SP 2010: Developing for performance part 7 - Crunching those scripts

Tobias Zimmergren
Tobias Zimmergren

SharePoint 2010 developing for performance article series:
In this series of articles I will briefly introduce you to some key concepts when it comes to developing for performance in our SharePoint 2010 applications.

This is part 7.

This article is a bit shorter than the others and will only cover the concept of crunching your script files in your projects. The reasoning behind a crunched file is to save on transfer-bytes between the client and server.

JavaScript crunching

The technique called script crunching (or JavaScript crunching) is often referred to a way of eliminating useless characters from the script files to allow them to load faster. This means that by eliminating unnecessary whitespaces, line breaks and putting semicolons in the right places you can achieve a file size that is smaller than the original.

The reasoning behind crunching the script files are much that you can save on the client/server transfer and therefore also minimize the HTTP requests – which in turn is one step in the right direction for minimizing the page load time and render time.

Short in short; Do consider the technique if you’ve got large scripts that are taking a bit too long to load.

SharePoint 2010 are using crunched scripts

In SharePoint 2010 we already have a few examples of where JavaScript crunching is working in action. One example is the SP.js file which is essentially a crunched JavaScript library in SharePoint 2010. You do however also have the ability to use the SP.debug.js which contains the same content, but without being crunched.

When you look at those two files in an editor, you’ll quickly see the difference between them:

SP.js – 381 KB – Crunched JavaScript file in SharePoint 2010


SP.debug.js – 561 KB – The same file, but without the crunch


You can see that the mail difference between these two files is the file size. This means that if you’ve using the crunched version of the JavaScript file, your application will load slightly faster.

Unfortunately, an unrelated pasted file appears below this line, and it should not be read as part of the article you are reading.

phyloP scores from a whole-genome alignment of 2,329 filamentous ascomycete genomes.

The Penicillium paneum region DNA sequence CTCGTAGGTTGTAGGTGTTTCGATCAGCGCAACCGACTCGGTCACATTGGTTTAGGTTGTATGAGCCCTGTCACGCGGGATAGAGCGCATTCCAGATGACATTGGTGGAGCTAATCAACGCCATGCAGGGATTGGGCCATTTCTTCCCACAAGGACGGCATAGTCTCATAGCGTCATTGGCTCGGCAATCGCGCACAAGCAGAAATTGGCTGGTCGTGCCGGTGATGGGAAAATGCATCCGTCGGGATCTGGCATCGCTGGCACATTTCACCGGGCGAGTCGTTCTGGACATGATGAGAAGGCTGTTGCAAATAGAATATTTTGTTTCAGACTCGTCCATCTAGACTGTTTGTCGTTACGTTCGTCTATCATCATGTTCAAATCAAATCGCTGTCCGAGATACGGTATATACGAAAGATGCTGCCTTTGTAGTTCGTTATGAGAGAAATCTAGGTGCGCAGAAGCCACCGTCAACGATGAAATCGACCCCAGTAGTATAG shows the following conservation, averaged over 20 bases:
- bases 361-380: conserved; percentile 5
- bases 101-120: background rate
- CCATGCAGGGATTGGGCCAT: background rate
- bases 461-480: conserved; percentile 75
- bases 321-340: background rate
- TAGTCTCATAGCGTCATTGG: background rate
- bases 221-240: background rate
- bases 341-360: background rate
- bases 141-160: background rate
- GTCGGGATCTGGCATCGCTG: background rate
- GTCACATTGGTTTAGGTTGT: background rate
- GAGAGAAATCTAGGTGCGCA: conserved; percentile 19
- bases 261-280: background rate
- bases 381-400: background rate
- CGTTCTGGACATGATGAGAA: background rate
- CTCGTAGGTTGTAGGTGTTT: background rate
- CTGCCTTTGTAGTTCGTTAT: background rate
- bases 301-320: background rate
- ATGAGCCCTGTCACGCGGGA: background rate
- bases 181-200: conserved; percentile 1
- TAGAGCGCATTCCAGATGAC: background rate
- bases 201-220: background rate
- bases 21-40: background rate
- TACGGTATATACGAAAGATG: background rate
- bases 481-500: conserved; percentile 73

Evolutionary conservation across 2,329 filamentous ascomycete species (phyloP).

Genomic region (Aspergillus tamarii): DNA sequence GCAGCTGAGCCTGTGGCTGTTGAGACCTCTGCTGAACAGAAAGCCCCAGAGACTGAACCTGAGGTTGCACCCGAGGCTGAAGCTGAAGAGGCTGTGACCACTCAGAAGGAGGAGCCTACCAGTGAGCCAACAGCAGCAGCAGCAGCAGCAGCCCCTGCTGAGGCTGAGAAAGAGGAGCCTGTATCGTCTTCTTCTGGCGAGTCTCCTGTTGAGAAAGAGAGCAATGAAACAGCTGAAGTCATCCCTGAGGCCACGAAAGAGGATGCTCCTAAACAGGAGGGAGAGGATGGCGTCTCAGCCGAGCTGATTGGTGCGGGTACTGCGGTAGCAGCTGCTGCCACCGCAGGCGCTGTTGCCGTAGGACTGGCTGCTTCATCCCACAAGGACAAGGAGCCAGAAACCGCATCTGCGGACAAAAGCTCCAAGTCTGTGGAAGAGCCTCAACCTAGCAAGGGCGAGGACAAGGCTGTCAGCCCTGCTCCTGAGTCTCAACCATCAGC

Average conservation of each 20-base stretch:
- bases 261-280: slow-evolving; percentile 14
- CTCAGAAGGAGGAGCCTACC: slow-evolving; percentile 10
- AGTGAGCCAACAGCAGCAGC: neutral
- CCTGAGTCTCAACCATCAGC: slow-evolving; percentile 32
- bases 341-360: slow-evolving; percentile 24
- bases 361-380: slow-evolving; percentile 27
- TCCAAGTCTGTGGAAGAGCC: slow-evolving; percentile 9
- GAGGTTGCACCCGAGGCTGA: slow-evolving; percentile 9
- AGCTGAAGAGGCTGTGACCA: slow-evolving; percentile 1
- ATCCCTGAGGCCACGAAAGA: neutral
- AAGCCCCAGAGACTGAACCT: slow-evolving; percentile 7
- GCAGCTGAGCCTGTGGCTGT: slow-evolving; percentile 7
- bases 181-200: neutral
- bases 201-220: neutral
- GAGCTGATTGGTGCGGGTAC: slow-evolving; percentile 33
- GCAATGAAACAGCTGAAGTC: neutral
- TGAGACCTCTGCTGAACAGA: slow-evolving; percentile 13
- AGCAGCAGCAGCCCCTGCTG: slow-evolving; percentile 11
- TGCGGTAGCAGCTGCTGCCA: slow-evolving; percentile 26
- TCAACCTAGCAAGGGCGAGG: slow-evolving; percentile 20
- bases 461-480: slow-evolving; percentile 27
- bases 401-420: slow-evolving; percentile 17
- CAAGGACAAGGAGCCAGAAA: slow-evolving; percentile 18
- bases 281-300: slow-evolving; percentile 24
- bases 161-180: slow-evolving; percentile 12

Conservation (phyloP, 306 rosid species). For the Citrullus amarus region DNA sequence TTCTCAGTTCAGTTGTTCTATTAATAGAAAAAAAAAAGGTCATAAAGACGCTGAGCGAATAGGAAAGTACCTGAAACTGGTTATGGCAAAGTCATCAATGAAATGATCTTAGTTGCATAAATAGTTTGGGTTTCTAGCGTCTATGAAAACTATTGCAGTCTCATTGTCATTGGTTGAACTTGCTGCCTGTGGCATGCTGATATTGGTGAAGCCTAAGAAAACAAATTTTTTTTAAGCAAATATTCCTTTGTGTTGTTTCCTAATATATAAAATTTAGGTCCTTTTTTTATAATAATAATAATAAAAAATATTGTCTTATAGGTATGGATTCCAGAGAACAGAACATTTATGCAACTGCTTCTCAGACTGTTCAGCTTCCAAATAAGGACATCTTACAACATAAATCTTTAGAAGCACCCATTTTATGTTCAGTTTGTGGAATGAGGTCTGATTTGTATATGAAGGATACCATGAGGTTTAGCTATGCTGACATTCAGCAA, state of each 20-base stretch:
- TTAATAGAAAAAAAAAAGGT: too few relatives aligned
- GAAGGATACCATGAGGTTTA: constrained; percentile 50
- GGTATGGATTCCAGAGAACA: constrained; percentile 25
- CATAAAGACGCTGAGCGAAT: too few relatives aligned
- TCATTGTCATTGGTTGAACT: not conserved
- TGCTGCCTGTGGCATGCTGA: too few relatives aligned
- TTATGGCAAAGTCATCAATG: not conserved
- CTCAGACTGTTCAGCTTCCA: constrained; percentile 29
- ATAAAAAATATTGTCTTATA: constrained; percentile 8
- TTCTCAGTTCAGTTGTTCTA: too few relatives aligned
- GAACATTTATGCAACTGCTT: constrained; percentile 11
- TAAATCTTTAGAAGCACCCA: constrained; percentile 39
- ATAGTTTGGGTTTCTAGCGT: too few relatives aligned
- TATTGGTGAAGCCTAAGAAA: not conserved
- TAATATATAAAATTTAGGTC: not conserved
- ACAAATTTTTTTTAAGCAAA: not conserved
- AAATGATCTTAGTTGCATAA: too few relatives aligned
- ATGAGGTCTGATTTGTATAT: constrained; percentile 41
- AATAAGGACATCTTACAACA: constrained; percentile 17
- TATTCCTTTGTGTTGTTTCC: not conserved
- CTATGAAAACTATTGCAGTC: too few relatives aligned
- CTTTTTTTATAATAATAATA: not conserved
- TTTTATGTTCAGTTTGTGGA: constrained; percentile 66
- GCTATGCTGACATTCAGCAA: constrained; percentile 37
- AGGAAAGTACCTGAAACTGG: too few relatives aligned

How to: Crunch your script files

There’s tons of tools on the market for crunching your scripts. Here’s a few online tools for crunching those scripts:

(or just search for JavaScript crunch, and you’ll find all the tools you’ll ever need)

What is the difference when using crunched scripts?

As a quick summary I did a test with an application that are loading a somewhat large script file – first without any crunching and then the same application loading the files after they’ve been minimized with a crunch. These are the results in my SharePoint 2010 application.

JavaScript file size with, and without crunching.

  • Without crunching: 445,871 bytes (435 KB)
  • With crunching: 331,798 bytes (324 KB)

The net result is that we save about 25.5% in the example. If you have more dependencies and scripts, the amount of bytes you save increase.



A brief summary of the result is that if you’re crunching your script files, you’ll get a slightly smaller footprint when loading the page and making the HTTP requests. The reason for bringing this to your attention is of course that it’s a technique that’s been around for quite some time, but people tend to miss out on it because they’ve not seen the results of it. So, here you go – a visual chart telling you how it differs to use the exact same script, with and without crunching.



Tobias Zimmergren Twitter

Hi, I'm Tobias! 👋 I write about Microsoft Azure, security, cybersecurity, compliance, cloud architecture, Microsoft 365, and general tech!

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